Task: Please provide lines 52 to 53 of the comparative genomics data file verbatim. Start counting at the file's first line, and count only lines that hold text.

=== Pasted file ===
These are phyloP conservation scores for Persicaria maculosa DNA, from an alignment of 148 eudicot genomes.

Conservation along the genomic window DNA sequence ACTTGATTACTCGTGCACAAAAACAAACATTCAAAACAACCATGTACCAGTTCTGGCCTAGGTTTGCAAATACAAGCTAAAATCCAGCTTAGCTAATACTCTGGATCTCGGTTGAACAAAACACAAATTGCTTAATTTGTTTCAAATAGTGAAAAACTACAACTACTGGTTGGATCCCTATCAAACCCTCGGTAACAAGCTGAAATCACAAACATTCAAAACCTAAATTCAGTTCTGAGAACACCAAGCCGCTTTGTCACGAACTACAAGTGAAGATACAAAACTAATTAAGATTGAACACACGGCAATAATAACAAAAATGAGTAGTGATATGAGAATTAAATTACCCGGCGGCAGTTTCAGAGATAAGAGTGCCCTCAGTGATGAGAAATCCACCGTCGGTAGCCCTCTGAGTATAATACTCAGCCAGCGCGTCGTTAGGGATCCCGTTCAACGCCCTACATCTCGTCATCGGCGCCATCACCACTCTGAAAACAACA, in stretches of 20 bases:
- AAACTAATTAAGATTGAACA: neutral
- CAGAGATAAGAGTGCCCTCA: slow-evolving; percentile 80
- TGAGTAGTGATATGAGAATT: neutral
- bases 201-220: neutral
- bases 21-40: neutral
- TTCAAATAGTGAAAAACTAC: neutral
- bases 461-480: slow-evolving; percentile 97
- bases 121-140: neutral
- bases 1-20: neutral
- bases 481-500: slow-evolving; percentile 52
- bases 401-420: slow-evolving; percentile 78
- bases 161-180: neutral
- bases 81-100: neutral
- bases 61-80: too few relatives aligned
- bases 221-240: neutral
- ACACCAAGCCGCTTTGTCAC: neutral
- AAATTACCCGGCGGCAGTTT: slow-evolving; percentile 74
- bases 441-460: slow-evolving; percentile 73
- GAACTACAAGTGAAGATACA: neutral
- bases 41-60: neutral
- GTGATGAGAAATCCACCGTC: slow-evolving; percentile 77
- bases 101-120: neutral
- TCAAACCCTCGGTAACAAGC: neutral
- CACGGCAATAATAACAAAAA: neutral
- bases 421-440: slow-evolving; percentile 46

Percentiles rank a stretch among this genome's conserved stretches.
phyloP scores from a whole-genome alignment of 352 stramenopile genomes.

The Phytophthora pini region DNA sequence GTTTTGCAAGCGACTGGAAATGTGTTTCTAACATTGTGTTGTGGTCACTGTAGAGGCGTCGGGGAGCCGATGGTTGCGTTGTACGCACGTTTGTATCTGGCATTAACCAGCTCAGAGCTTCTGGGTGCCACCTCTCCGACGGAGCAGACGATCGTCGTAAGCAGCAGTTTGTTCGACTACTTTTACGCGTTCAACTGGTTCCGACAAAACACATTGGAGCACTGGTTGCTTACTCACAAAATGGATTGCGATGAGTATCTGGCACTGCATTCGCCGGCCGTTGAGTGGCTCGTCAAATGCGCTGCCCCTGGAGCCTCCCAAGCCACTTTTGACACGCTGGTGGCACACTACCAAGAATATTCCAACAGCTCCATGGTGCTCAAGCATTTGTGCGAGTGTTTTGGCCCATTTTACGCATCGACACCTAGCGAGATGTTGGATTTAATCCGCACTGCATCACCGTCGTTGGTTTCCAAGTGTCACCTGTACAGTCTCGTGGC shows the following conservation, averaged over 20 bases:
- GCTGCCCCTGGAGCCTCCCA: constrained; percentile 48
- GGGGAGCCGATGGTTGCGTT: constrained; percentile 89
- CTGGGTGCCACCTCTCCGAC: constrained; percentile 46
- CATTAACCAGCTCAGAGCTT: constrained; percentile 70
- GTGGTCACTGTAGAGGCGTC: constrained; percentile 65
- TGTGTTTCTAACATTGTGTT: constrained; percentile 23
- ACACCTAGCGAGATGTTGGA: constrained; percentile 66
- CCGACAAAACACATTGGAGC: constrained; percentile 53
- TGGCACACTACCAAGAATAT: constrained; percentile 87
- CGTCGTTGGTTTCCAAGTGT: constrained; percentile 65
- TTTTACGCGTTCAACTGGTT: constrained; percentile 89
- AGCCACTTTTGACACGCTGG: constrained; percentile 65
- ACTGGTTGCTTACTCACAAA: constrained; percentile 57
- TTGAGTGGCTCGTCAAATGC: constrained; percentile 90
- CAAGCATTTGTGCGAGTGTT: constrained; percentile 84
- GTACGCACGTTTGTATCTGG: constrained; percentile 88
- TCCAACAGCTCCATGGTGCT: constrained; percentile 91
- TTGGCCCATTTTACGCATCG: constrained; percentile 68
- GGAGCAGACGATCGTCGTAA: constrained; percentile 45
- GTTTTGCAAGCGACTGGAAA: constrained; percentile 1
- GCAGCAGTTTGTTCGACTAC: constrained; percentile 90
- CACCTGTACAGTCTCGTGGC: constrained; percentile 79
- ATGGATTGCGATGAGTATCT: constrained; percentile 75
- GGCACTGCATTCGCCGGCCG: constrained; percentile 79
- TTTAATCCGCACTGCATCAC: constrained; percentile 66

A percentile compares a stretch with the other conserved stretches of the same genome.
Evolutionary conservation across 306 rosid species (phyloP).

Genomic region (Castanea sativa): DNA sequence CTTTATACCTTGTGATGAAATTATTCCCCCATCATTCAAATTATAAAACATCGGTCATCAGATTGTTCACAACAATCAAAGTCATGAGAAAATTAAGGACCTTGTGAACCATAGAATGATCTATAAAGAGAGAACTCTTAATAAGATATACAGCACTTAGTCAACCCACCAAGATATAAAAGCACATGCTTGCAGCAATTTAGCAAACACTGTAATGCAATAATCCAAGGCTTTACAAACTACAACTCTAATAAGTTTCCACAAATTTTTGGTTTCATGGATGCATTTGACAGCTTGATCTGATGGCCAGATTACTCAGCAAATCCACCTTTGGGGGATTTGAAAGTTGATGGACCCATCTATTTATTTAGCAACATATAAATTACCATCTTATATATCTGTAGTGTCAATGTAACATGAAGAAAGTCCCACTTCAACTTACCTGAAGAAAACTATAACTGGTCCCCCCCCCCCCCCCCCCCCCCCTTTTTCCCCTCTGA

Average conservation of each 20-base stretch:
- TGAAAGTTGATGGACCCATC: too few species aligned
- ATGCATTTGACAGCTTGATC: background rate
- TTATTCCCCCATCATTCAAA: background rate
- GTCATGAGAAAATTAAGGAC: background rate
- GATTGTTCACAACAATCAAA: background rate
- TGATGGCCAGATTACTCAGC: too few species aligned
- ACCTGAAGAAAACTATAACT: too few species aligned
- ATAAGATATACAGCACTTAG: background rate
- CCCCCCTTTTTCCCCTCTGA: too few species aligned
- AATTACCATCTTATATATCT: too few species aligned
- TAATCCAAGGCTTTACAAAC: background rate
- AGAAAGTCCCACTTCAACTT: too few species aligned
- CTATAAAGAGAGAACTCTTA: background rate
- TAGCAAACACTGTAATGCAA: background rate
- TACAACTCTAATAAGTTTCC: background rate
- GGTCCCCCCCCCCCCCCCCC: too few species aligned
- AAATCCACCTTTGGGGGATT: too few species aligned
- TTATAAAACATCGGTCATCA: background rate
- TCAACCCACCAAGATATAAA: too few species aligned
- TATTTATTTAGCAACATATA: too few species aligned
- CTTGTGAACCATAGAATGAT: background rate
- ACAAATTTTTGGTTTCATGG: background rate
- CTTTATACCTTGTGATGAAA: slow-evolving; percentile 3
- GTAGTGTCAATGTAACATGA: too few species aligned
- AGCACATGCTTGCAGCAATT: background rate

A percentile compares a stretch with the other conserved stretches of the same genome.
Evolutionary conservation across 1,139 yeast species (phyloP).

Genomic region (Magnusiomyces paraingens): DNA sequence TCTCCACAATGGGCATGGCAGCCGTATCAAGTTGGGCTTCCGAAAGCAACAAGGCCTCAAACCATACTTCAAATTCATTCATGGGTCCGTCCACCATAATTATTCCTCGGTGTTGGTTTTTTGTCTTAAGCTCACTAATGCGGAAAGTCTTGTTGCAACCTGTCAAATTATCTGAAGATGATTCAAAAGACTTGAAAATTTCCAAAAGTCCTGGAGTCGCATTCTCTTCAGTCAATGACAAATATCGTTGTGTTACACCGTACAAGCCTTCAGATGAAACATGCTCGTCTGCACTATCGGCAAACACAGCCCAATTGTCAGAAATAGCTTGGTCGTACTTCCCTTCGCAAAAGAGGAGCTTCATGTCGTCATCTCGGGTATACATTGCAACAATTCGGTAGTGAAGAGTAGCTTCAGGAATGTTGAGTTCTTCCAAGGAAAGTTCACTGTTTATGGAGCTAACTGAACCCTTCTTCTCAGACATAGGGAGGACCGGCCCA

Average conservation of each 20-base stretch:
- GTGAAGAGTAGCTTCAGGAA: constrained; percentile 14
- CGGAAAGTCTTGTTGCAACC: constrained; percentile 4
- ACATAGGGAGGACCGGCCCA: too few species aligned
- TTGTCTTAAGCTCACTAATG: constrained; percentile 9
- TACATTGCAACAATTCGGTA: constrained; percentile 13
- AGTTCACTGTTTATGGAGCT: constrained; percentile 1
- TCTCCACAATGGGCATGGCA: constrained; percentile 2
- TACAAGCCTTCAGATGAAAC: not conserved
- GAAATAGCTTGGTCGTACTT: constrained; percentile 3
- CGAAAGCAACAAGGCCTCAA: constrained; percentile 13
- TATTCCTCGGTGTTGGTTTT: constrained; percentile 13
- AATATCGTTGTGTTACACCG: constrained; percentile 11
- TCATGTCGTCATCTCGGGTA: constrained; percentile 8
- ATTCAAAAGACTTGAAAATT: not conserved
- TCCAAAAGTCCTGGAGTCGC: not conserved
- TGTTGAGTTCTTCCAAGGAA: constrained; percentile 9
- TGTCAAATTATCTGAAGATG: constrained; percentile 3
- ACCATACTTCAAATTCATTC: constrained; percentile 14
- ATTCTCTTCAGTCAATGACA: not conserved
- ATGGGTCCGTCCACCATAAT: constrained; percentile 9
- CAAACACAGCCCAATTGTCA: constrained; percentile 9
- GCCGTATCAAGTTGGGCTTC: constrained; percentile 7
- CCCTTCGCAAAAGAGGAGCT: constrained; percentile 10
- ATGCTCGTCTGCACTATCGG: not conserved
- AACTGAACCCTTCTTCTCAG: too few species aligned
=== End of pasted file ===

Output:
- CACCTGTACAGTCTCGTGGC: constrained; percentile 79
- ATGGATTGCGATGAGTATCT: constrained; percentile 75